During the Hajj, male pilgrims are required to dress only in the ihram, a garment consisting of two sheets of white unhemmed cloth, with the top draped over the torso and the bottom secured by a white sash; plus a pair of sandals. Women are simply required to maintain their hijab. The Ihram is meant to show equality of all pilgrims, in front of God. Ihram is also symbolic for holy virtue and pardon from all past sins. While wearing the Ihram, a...
When I first picked up Inside Rikers by Jennifer Wynn, I could not help but notice a disturbing image of the book cover; it was an image of an inmate locked up in his cell; he had one hand holding the bar, while having the other hand out of the cell, with a cigarette in his hand. Then I read the Publisher Weekly’s description of the book in the cover page, which read, “a penetrating exploration of inmates’ lives in New York’s ‘vast penal colony’… unusually stirring.” Based on this image and Publisher Weekly’s description, I thought this book was going to talk about inmates’ involvement in criminal activities inside Rikers Island, i.e. fights between the prison gangs. Nevertheless, once I started reading, I came to realize my presumption was totally wrong.
Prior to reading this book, I have been thinking that all criminals are just like any other “normal” persons in this world: they are smart people capable of making rational choices, and they, like “normal” people, have an equal opportunity to succeed, but they ended up being incarcerated because they made a “rational choice” to engage in criminal activities. Nevertheless, this book clearly and evidently proved to me how naive I had been. I did not take into account the factors, such as poor and devastated social environments in which criminals were born and raised, that leaves someone no other choice but to resort to criminal activities. Another thing I learned...
...The Road to Mecca
The Road to Mecca is the story of a man’s European discovery of Islam and his integration within the Muslim Community. 1 Leopold Weiss was born in Austria to a Jewish family in the 1900s; in 1926 he converted to Islam and changed his name to Muhammad Asad.2 He converted from Judaism to Islam because he wanted to find happiness, peace, purpose for living, and a sense of belonging. The Road to Mecca is best understood as a spiritual autobiography and why Muhammad Asad chose the Islamic Way of life.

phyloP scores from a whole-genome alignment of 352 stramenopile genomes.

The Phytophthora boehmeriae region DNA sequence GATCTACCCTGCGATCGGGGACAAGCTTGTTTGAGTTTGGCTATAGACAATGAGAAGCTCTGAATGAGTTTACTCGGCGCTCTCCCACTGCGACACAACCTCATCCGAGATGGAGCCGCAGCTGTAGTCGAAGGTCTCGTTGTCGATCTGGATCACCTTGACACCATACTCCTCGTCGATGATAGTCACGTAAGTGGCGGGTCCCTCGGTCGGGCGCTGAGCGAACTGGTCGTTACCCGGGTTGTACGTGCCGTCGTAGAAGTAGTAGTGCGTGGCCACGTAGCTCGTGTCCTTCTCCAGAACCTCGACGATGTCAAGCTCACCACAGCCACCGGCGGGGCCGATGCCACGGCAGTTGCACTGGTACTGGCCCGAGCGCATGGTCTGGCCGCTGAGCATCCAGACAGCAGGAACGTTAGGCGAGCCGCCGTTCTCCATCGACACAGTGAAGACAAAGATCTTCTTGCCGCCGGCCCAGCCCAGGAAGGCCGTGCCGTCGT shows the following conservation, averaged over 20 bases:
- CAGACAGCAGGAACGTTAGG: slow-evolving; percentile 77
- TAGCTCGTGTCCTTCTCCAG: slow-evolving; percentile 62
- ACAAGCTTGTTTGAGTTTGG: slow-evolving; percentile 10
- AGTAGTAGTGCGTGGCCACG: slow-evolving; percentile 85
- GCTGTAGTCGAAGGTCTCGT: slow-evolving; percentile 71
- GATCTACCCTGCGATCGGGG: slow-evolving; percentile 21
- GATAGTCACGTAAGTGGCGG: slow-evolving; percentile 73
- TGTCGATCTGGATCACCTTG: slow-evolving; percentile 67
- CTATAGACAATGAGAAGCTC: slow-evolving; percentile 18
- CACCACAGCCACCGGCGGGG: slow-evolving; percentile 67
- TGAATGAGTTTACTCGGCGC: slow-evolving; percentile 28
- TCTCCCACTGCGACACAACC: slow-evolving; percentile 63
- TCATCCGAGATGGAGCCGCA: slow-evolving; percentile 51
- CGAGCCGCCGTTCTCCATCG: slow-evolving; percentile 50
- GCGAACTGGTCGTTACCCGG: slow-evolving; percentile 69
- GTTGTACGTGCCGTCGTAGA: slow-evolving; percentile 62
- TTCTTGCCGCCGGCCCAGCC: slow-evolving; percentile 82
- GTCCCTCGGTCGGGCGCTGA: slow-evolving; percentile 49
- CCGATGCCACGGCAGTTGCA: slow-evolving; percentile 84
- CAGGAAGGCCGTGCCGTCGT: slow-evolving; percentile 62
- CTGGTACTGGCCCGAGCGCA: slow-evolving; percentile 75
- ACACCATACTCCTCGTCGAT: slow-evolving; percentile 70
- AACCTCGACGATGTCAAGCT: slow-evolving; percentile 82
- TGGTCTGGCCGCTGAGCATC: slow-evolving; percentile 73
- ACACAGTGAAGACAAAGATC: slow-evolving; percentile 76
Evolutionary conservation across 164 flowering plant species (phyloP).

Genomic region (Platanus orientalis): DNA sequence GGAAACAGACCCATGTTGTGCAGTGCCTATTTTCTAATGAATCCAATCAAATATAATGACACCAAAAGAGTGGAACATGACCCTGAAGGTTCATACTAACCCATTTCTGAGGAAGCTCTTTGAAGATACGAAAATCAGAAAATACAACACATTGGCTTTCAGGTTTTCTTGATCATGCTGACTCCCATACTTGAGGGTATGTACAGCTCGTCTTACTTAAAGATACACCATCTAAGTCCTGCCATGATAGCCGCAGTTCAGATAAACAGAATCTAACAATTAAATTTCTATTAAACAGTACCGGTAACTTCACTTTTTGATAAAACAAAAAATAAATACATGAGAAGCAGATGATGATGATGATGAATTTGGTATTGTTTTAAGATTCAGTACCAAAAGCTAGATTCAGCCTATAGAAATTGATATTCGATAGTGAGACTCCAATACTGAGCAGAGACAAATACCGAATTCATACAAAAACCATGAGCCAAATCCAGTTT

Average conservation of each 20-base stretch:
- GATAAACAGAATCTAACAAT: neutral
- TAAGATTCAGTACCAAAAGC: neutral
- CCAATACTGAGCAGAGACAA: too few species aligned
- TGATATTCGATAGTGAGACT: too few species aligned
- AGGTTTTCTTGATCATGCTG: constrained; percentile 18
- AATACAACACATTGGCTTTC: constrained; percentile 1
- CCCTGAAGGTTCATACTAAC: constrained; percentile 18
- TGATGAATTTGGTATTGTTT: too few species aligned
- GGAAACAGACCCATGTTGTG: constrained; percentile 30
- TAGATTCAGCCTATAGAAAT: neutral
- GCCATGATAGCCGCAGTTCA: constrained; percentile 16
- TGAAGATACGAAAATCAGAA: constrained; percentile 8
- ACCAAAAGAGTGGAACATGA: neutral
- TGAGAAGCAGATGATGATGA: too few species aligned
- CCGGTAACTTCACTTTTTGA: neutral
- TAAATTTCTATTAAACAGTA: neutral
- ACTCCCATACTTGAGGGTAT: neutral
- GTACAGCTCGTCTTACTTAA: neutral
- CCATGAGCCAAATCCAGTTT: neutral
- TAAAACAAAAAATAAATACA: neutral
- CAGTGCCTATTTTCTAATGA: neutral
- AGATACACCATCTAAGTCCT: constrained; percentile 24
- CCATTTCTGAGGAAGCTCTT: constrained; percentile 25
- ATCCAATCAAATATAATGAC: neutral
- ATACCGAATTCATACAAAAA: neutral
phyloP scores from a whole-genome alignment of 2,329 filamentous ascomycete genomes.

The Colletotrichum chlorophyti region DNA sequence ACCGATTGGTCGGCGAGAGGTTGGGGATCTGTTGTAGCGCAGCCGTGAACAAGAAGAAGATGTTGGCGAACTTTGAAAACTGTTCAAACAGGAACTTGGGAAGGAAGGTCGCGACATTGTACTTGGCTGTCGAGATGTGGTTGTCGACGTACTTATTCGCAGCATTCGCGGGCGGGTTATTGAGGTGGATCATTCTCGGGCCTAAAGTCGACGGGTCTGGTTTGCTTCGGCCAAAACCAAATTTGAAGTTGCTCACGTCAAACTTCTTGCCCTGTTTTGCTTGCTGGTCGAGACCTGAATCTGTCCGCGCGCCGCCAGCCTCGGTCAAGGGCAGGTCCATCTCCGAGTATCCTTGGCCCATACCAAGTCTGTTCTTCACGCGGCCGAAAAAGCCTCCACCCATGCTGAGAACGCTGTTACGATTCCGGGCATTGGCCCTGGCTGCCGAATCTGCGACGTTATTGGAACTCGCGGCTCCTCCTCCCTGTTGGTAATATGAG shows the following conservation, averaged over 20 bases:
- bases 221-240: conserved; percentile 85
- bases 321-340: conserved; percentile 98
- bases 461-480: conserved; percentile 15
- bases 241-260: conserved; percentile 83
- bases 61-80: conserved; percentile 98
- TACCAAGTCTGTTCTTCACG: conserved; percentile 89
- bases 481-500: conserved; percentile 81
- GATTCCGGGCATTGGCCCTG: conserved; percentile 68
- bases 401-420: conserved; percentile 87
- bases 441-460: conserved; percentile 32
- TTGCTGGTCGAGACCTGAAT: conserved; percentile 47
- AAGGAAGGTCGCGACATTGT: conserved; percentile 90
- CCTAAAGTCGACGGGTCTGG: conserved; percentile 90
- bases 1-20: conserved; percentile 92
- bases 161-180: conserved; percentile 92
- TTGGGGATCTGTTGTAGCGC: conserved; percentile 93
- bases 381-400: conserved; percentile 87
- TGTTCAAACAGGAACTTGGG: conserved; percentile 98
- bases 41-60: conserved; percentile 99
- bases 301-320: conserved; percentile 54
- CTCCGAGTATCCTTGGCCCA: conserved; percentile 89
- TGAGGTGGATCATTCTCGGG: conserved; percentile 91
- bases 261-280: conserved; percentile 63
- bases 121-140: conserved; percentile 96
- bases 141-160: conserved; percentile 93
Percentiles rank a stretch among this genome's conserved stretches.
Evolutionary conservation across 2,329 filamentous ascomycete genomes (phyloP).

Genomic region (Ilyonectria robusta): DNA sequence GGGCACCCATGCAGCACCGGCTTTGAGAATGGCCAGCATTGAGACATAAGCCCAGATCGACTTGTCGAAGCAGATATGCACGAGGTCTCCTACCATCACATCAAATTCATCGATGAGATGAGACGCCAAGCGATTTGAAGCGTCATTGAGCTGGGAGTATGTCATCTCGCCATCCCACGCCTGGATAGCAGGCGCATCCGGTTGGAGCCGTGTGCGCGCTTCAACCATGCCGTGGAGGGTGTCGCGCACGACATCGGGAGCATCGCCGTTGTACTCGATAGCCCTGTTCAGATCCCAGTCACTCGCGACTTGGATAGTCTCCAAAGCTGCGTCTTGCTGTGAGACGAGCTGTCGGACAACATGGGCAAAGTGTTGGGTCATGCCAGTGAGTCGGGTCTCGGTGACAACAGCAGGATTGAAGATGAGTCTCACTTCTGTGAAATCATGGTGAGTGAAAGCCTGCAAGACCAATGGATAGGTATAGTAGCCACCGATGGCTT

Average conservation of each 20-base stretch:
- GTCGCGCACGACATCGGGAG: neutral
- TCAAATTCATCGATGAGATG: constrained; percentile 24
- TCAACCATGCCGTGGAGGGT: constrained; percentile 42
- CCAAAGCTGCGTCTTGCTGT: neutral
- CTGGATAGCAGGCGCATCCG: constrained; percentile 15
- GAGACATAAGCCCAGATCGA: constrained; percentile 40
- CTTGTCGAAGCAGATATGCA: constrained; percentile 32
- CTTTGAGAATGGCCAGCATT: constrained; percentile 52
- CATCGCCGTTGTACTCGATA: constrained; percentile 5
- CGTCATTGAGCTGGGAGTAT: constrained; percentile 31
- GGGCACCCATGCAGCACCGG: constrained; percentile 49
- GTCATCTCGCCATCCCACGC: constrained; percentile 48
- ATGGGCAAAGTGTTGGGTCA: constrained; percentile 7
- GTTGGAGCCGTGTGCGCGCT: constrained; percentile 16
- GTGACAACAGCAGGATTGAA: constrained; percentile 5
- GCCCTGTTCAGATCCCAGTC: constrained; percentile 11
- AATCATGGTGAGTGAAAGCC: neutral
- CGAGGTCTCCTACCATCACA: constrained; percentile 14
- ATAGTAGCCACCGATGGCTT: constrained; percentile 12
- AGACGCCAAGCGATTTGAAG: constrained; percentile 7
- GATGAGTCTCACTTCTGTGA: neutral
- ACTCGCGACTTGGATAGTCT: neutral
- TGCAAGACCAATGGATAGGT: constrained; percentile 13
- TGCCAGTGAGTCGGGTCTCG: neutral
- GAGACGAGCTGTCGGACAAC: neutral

Muhammad Asad found his Islamic faith and community as one big spiritually family. He saw violence wasn’t the answer, and with the spirit of God anything could be solved. The life of an Islamic family was all about God and Muhammad Asad found that during his spiritual journey. For Example, on his journey with Zayd they cross paths with a Muslim family who greet them “peace be with you” and Asad answers “and with you be peace and the grace of God.” 3 In the West you would rarely see Christians cross paths and greet them by saying a prayer, you would normally just say hello and move on. But this is what Muhammad Asad wants us readers to see, that the Islamic faith is so much different than anything else in the world, the spirit of God is always with you and especially whenever you call upon him to help you.
The Koran is the central religious text of Islam, which Muslims consider the verbatim word of God. The...
...The pilgrimage to Mecca during the Hajj is the defining moment in a Muslims life. Every Muslim is required to visit Mecca and participate in the rituals. The pilgrimage to Mecca is one of Islam’s Five Pillars of Faith. This pilgrimage shows a Muslim’s devotion to Allah (God). In the Muslim religion, Mecca is considered the holiest city. It is regarded so highly that non-Muslims are not allowed to enter Mecca. The celestial house of God, the Kaaba, is located in the center of Mecca.
“Mecca, known to the Muslim faithful as ‘the mother of all cities,’ is the holiest place in the Islamic world” (Steiger). It is the destination of the Hajj, or pilgrimage. The pilgrimage to Mecca is the fifth pillar of faith that all Muslims are required to do at least once in their lifetime. Mecca is also the sacred city were the Prophet Mohammed was born and grew up. The Great Mosque is located in the heart of the city of Mecca. Outside the mosque, there is a courtyard. Inside the courtyard is the most sacred place of Islam, the Kaaba. The Kaaba is “the house of god, believed by Muslims to have been built by Abraham and his son, Ishmael” (Religion Facts). The "the black stone" plays a very important part in the Koran. According to the Five Pillars of Faith, Muslims must pray five times a day facing the Kaaba.